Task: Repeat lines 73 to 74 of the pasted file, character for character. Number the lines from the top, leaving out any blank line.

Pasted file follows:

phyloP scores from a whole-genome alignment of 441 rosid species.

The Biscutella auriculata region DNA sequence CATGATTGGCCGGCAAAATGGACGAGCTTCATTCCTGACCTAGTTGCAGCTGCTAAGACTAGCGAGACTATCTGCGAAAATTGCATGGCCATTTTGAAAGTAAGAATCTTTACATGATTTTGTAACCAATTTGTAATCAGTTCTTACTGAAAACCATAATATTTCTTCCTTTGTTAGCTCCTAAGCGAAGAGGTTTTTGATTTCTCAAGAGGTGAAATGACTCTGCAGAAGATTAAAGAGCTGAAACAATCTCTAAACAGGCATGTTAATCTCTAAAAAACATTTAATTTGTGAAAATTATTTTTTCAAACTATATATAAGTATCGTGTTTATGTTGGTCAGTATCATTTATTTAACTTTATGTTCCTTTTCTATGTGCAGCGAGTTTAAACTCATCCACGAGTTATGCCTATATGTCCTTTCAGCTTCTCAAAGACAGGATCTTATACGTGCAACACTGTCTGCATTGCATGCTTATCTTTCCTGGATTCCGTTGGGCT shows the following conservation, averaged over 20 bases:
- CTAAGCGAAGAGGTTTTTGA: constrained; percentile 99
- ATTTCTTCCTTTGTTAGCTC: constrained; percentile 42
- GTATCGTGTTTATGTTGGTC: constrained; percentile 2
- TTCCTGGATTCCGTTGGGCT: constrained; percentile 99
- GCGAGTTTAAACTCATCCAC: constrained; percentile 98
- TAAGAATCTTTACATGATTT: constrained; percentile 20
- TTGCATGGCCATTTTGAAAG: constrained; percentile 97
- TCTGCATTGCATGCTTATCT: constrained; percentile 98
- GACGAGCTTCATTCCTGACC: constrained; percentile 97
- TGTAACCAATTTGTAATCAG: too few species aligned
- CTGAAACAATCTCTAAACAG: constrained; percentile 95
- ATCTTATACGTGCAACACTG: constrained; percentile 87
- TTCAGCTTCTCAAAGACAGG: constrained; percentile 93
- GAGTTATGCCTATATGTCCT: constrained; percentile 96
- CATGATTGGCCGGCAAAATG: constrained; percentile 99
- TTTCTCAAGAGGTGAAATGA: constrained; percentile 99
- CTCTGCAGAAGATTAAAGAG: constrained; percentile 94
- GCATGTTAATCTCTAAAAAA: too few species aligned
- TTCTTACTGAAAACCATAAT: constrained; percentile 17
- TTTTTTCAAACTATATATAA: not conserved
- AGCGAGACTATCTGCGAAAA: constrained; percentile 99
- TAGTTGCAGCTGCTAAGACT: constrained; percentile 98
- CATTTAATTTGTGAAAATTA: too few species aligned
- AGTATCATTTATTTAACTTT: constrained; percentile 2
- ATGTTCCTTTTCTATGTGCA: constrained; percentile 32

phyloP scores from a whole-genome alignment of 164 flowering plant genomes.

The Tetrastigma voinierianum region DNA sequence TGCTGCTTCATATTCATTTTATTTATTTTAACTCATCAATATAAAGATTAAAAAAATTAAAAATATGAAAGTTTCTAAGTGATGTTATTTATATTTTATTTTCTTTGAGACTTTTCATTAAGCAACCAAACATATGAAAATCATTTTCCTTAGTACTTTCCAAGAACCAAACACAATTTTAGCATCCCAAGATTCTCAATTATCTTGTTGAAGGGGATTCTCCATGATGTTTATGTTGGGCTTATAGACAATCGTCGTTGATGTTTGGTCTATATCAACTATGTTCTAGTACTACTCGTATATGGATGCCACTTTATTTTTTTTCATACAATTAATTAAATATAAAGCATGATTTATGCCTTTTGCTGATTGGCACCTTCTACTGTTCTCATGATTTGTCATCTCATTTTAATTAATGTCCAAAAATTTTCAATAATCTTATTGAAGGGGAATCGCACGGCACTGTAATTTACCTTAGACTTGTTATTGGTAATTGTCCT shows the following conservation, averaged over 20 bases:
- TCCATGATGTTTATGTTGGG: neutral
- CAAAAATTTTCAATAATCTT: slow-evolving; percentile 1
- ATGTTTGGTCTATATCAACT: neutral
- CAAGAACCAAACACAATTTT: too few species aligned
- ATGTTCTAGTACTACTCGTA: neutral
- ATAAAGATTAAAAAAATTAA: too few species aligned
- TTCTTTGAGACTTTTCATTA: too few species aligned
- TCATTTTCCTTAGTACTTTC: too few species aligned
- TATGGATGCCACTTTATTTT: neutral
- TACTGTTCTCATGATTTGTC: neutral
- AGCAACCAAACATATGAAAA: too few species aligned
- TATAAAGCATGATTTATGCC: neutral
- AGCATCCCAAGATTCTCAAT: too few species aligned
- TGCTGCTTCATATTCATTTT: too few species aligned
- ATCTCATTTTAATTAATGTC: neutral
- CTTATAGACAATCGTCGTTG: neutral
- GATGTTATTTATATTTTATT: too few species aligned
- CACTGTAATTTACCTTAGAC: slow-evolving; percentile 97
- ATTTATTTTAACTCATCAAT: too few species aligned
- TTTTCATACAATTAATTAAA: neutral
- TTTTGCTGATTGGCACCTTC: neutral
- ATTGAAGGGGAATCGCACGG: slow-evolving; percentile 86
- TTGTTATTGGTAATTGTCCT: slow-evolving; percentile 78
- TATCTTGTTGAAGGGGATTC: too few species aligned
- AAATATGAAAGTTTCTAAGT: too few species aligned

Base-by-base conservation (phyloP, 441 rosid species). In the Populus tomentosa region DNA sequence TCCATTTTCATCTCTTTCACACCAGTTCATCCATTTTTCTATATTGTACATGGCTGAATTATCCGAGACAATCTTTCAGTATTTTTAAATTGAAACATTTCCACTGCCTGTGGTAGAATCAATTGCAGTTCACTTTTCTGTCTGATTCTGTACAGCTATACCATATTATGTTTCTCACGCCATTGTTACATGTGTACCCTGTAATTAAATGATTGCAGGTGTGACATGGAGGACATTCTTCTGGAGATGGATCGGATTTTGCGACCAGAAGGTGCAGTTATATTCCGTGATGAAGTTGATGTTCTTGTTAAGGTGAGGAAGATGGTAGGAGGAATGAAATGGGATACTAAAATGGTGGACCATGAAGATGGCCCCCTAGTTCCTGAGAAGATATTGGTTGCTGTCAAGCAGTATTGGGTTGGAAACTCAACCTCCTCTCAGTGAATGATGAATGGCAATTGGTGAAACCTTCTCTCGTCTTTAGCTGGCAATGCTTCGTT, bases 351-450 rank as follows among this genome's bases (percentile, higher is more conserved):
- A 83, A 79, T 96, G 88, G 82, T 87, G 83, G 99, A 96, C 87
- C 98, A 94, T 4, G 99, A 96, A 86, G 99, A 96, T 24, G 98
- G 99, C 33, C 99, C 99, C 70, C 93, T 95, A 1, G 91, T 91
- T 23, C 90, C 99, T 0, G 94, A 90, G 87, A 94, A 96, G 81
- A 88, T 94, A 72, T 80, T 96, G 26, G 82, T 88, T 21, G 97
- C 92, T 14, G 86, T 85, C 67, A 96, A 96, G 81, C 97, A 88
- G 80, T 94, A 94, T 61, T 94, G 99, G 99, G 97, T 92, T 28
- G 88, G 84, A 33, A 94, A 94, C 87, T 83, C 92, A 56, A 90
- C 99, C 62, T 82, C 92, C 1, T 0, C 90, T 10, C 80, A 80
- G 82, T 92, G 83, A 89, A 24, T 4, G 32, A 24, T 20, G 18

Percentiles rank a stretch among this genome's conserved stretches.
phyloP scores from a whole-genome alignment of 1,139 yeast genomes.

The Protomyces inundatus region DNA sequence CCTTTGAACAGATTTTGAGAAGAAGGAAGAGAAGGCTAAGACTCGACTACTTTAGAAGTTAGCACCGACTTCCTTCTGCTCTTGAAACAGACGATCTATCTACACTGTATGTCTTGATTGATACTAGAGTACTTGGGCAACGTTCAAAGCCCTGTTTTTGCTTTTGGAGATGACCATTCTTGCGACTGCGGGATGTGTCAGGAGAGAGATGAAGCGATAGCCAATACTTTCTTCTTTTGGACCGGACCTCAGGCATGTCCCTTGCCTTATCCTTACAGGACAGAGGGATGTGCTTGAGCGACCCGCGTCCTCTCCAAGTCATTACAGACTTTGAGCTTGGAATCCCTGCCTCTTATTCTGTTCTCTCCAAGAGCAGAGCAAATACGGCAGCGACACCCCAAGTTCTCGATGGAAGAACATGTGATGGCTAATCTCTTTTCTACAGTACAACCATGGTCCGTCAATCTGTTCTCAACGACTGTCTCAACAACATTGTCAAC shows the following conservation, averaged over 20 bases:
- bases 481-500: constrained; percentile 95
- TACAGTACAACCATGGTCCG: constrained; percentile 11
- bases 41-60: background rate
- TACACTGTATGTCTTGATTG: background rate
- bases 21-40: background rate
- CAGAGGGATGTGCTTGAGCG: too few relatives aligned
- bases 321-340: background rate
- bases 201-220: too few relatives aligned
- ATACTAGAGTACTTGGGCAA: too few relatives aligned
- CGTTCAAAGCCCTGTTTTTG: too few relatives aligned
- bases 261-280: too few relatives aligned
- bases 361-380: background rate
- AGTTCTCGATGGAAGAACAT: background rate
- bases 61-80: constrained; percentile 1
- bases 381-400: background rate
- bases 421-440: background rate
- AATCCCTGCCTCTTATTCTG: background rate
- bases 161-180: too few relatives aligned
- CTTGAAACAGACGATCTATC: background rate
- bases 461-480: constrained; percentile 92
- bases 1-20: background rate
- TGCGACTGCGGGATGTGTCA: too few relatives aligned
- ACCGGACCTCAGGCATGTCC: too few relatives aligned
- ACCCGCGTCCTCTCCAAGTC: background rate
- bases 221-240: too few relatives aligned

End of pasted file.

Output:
- bases 21-40: background rate
- CAGAGGGATGTGCTTGAGCG: too few relatives aligned